Lopez starred as a policewoman who falls for Jim Caviezel in the romantic thriller “Angel Eyes“(2001). In 2002, Lopez starred in Michael Apted‘s thiller/drama “Enough“. In this film, Lopez played an abused woman who realized that the only way to escape her abuser (her husband) was to kill him. Both “Angel Eyes” and “Enough” performed wanly at the box office, but her album “This is Me…” also released in in 2002 was a big succes, sh e would get engaged to actor Ben Affleck who she let while film the movie Gigli earlier that year. Her next film cast her in a mild, “Pretty Woman”-esque Cinderella mode for “Maid in Manhattan” (2002), in which she played a housekeeper at a high class New York hotel who falls for a handsome politician (Ralph Finnes) the film will become her biggest Hit at the US box-office ($95M).
Lopez’s public profile reached critical mass with the release of “Gigli” (2003), the mob-based action-comedy on which she first met Affleck. After months of media hype surrounding the “Bennifer” relationship, public expectation of an on-screen romance between Lopez and Affleck was so high, the film was the subject of extensive reshooting and reconfiguring to accomodate the perceptions, although Lopez’s character was written and initially shot as a confirmed lesbian. The film, a gangster action-comedy in which Affleck plays an incompotent mob thug, was the victim of bad buzz for months before its release and received a critical drubbing–possibly even an over-harsh response–when it finally hit theaters. Lopez continued to exist at the eye of the media storm when she and Affleck called off their wedding in September 2003 and split for good in early 2004, followed by press reports that she sought solace with Latin singing sensation Marc Anthony. Meanwhile, the “Bennifer” backlash was so intense, the makers of the next Affleck-Lopez collaboration, writer-director Kevin Smith‘s comedy “Jersey Girl” (2004) extremely downplayed Lopez’s involvement (and indeed, her role was small and brief, playing Affleck’s doomed wife in the film’s opening sequences).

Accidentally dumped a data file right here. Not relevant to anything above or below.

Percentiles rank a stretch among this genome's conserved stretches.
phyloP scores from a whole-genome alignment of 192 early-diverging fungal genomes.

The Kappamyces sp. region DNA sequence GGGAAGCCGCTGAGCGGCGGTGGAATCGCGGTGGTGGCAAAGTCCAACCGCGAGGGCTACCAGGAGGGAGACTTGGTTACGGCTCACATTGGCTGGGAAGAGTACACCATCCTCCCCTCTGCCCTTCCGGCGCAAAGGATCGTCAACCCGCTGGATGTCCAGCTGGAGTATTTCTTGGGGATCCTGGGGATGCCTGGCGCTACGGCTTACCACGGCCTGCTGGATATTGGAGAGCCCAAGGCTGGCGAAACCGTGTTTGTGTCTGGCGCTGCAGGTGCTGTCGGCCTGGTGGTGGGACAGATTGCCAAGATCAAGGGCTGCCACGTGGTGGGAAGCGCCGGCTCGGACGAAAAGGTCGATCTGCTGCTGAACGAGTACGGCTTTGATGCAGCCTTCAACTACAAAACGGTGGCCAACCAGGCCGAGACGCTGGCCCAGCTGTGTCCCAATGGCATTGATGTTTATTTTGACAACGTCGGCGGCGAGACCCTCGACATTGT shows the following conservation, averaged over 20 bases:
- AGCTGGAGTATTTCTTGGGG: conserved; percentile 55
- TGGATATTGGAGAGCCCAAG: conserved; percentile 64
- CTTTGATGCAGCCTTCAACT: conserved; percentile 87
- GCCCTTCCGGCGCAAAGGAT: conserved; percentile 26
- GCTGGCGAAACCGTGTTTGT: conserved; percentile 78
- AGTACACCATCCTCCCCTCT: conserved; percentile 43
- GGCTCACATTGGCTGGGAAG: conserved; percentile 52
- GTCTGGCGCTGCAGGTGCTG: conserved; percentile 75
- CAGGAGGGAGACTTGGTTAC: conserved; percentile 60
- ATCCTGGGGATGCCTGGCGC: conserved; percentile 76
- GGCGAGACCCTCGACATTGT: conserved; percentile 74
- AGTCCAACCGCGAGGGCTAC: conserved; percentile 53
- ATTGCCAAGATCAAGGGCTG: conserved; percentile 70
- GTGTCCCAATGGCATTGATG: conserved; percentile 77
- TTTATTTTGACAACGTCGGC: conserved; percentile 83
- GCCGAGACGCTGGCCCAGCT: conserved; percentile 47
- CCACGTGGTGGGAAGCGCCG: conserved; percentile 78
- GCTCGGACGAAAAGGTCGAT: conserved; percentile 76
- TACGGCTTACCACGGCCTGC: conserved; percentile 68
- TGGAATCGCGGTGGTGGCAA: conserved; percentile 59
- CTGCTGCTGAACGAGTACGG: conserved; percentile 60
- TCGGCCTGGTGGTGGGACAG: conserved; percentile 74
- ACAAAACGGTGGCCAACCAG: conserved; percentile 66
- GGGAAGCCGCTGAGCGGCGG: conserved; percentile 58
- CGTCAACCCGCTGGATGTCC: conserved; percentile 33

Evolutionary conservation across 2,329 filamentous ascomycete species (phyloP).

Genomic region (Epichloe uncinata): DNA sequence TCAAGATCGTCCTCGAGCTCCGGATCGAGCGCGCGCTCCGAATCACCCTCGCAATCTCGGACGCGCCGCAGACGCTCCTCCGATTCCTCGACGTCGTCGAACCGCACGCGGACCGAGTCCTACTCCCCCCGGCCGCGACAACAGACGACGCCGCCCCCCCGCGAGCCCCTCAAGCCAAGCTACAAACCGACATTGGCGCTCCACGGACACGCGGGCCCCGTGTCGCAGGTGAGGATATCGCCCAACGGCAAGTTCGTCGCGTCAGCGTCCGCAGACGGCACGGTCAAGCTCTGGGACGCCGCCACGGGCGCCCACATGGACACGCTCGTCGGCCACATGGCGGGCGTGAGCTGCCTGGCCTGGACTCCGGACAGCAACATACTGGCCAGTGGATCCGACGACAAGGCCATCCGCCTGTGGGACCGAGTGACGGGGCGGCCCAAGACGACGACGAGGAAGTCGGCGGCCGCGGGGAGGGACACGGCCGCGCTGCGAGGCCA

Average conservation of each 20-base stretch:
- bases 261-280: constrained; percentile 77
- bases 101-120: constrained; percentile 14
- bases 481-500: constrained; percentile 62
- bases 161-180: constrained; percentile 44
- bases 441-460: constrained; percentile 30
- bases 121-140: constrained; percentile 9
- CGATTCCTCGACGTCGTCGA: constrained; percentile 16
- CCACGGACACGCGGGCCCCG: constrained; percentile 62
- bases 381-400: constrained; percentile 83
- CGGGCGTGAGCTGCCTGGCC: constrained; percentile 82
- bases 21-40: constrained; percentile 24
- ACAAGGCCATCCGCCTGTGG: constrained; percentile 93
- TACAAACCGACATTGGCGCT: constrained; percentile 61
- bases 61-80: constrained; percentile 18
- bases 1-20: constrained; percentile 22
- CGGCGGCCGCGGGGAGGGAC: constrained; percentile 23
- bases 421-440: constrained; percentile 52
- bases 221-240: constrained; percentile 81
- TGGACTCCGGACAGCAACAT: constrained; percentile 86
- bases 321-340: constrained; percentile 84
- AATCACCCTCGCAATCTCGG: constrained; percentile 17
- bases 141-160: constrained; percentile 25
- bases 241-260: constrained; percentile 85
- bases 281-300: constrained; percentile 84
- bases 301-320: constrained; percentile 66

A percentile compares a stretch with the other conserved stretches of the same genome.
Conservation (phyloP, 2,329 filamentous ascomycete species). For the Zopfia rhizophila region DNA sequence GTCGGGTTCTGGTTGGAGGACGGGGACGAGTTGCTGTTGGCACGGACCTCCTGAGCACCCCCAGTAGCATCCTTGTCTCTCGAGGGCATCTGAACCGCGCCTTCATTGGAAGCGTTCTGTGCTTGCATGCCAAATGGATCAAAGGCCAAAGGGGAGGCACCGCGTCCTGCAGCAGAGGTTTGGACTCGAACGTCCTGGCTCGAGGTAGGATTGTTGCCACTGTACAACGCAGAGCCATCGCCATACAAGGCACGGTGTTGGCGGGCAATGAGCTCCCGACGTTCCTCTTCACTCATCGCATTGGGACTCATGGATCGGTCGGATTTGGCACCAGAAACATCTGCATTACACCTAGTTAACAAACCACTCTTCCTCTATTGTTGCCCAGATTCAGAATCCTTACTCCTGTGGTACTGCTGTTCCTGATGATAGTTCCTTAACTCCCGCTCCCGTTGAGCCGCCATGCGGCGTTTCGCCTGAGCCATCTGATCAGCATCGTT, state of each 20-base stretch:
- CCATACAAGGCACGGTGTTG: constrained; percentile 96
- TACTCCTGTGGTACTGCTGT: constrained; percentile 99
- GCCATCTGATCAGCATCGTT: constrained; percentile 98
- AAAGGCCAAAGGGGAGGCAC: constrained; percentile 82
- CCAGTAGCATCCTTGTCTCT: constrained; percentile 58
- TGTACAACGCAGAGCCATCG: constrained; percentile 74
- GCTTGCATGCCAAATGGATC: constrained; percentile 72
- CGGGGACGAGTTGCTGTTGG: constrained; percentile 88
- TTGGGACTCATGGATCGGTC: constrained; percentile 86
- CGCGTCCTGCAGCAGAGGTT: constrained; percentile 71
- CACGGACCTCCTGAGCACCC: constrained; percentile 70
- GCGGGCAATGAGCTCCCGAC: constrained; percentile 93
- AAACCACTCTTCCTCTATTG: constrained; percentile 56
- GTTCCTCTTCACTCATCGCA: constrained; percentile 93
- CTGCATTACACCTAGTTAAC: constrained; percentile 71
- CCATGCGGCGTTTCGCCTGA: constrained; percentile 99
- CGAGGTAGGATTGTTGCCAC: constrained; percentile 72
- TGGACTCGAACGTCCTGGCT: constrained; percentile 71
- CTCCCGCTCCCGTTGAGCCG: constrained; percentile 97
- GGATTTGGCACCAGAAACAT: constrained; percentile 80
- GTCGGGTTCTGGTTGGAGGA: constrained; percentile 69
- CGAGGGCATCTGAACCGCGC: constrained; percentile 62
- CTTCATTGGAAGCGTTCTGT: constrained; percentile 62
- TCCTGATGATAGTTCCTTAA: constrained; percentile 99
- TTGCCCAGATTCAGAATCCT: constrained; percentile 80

In midst of her busy life she continued to make films: she was paired opposite Richard Gere as an icy dance instructor who rediscovers her passions as she teaches Gere’s obsessed family man how to move across the dance floor in the romance “Shall We Dance?” (2004), a role that made great use of her prowess as a dancer. In 2005 her next film was the comedy “Monster-In-Law” (2005), pitted her effectively against screen legend Jane Fonda (in her first role in 15 years): in the film Lopez’s sweet-natured temp finds the man of her dreams, only to be menaced by his meddling, over-protective mother who hopes to drive her away. Candy-sweet on the outside at first, Lopez eventually reveals the inner steel that made her more than a match for the icon Fonda. Her next film, Lasse Halstrom‘s “An Unfinished Life” (2005) was released long after completion due to the complexities of the restructuring of Miramax following the departure of Bob and Harvey Weinstein, and while Lopez generally received good notices for her role as a widowed mother in an abusive relationship who seeks shelter with her estranged father-in-law (Robert Redford).
In 2005 she filmed 2 movies that she partly financed herself Bordertown with Antonio Banderas a drama about the rapes & murders happening in Juarez Gregory Nava directed the movie a few months later she filmed El Cantante a biopic about the life of salsa singer Hector Lavoe with Marc Anthony a project they planned to do together long before their wedding.
2007 Bordertown was only released oversea, and El cantante in the summer 2008, most critics praised Jennifer performance but not the movie. In 2009 she filmed her first movie in 3 years the romantic comedy “The Back-Up Plan” also starring Alex O’loughlin, released in 2010 it will have a minor success.
In July Jennifer signed for 2 films the ensemble rom-com “What to expect when you’re expecting” also starring Rodrigo Santoro and Cameron Diaz and the Crime/Thriller “Parker” with Jason Statham.